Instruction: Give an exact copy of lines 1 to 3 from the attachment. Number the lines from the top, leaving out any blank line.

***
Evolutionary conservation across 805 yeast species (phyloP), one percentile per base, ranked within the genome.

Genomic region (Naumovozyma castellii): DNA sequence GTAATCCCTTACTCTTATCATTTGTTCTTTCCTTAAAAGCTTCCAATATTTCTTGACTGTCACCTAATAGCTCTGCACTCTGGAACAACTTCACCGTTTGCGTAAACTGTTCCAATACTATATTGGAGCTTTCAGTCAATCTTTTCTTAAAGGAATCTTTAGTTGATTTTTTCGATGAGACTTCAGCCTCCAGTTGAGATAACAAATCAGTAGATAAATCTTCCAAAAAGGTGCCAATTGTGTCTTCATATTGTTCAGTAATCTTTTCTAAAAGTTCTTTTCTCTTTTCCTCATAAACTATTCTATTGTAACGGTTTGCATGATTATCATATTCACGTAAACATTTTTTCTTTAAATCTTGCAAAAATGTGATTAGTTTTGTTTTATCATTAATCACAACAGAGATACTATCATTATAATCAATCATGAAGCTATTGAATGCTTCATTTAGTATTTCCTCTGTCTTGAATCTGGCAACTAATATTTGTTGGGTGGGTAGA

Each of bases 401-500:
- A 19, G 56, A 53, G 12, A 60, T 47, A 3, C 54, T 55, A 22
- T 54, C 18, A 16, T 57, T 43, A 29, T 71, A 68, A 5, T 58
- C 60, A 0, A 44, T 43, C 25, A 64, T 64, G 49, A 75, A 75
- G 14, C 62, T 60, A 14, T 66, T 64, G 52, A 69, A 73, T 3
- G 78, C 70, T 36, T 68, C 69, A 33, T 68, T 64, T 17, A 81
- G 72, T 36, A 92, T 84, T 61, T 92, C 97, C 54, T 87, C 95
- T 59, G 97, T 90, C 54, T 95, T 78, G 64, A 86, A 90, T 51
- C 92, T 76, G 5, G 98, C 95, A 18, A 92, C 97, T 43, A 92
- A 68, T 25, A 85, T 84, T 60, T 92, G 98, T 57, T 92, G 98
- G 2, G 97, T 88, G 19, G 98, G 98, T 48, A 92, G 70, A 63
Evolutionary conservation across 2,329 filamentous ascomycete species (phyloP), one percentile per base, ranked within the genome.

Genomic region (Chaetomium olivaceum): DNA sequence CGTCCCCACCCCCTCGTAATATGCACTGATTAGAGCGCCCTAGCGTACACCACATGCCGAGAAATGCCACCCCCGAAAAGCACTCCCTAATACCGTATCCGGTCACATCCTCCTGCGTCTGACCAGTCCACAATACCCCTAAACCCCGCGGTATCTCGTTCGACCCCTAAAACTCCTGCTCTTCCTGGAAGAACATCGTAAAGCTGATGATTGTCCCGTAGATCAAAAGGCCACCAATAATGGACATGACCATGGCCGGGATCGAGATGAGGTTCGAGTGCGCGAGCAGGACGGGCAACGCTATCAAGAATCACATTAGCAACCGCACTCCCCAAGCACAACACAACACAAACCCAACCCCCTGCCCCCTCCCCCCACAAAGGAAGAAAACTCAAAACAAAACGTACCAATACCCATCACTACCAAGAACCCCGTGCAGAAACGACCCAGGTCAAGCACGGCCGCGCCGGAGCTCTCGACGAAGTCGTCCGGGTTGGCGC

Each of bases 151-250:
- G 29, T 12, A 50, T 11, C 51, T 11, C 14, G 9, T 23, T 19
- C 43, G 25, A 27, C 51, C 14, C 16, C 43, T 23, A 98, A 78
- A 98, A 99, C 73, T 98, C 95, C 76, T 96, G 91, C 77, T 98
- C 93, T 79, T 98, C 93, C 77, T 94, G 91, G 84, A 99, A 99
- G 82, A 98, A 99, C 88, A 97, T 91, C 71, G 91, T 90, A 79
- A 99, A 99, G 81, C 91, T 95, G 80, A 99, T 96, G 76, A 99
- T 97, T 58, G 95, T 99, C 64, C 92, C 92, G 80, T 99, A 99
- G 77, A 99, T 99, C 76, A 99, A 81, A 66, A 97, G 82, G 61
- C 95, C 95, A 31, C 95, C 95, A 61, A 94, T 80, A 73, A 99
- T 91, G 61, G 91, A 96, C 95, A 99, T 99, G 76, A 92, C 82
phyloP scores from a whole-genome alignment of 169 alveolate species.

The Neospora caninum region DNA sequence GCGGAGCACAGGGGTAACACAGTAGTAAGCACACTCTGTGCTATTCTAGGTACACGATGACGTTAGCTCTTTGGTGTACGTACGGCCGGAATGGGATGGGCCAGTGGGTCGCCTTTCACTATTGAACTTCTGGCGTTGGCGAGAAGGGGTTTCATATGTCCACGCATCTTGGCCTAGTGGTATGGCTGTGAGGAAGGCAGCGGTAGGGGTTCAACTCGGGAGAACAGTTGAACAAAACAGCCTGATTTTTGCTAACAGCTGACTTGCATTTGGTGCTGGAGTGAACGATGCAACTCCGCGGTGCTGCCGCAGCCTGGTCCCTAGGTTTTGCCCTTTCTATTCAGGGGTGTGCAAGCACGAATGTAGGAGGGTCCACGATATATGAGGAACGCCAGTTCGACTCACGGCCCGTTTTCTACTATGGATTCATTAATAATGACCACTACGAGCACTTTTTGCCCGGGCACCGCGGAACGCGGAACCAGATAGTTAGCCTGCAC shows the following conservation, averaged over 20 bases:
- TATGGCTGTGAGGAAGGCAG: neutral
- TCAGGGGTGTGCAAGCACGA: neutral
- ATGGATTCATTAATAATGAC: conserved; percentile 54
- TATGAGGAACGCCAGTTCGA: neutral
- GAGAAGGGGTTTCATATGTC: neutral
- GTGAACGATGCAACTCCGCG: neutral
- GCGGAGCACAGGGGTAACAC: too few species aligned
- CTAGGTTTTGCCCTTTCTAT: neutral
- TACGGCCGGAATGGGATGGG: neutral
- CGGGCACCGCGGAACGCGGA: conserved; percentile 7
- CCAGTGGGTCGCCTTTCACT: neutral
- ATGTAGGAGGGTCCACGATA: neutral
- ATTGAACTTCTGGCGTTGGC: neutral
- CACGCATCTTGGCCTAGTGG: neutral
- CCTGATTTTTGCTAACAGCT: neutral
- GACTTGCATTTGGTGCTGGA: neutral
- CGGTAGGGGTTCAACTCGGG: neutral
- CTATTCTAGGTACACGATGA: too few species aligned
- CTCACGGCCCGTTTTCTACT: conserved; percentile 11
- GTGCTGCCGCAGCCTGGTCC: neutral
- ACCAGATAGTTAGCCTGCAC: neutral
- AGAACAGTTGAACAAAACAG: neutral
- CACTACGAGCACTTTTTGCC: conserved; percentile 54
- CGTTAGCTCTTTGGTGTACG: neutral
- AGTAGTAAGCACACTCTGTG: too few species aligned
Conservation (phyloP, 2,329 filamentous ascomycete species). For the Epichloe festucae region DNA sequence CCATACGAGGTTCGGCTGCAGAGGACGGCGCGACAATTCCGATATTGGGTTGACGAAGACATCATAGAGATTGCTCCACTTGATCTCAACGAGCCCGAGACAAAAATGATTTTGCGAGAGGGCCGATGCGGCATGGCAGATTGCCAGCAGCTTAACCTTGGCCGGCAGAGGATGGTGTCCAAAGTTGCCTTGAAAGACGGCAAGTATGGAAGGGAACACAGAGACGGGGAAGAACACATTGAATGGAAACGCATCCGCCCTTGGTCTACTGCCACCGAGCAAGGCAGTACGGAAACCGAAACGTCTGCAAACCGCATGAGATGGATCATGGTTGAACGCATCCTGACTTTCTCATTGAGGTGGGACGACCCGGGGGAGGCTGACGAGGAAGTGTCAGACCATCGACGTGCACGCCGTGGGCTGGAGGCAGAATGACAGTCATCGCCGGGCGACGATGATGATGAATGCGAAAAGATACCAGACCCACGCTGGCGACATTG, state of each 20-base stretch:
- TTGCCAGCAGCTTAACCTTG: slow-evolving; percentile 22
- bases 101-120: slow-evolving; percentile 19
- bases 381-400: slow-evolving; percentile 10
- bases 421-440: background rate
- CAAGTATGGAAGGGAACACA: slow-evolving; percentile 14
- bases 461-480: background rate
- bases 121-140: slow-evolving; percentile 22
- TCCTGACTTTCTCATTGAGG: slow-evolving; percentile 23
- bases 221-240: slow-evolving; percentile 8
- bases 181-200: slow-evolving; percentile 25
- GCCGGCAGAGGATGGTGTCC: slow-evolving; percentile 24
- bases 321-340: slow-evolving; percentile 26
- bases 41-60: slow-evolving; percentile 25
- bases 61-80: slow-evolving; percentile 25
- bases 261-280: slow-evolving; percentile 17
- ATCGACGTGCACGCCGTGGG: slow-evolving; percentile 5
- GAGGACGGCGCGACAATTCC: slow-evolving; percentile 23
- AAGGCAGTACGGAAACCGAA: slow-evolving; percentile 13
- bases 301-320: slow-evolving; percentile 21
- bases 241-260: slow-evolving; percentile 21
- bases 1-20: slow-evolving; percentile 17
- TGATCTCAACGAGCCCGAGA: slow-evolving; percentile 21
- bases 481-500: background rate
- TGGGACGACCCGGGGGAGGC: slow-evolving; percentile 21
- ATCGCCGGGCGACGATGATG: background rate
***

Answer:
Evolutionary conservation across 805 yeast species (phyloP), one percentile per base, ranked within the genome.

Genomic region (Naumovozyma castellii): DNA sequence GTAATCCCTTACTCTTATCATTTGTTCTTTCCTTAAAAGCTTCCAATATTTCTTGACTGTCACCTAATAGCTCTGCACTCTGGAACAACTTCACCGTTTGCGTAAACTGTTCCAATACTATATTGGAGCTTTCAGTCAATCTTTTCTTAAAGGAATCTTTAGTTGATTTTTTCGATGAGACTTCAGCCTCCAGTTGAGATAACAAATCAGTAGATAAATCTTCCAAAAAGGTGCCAATTGTGTCTTCATATTGTTCAGTAATCTTTTCTAAAAGTTCTTTTCTCTTTTCCTCATAAACTATTCTATTGTAACGGTTTGCATGATTATCATATTCACGTAAACATTTTTTCTTTAAATCTTGCAAAAATGTGATTAGTTTTGTTTTATCATTAATCACAACAGAGATACTATCATTATAATCAATCATGAAGCTATTGAATGCTTCATTTAGTATTTCCTCTGTCTTGAATCTGGCAACTAATATTTGTTGGGTGGGTAGA

Each of bases 401-500: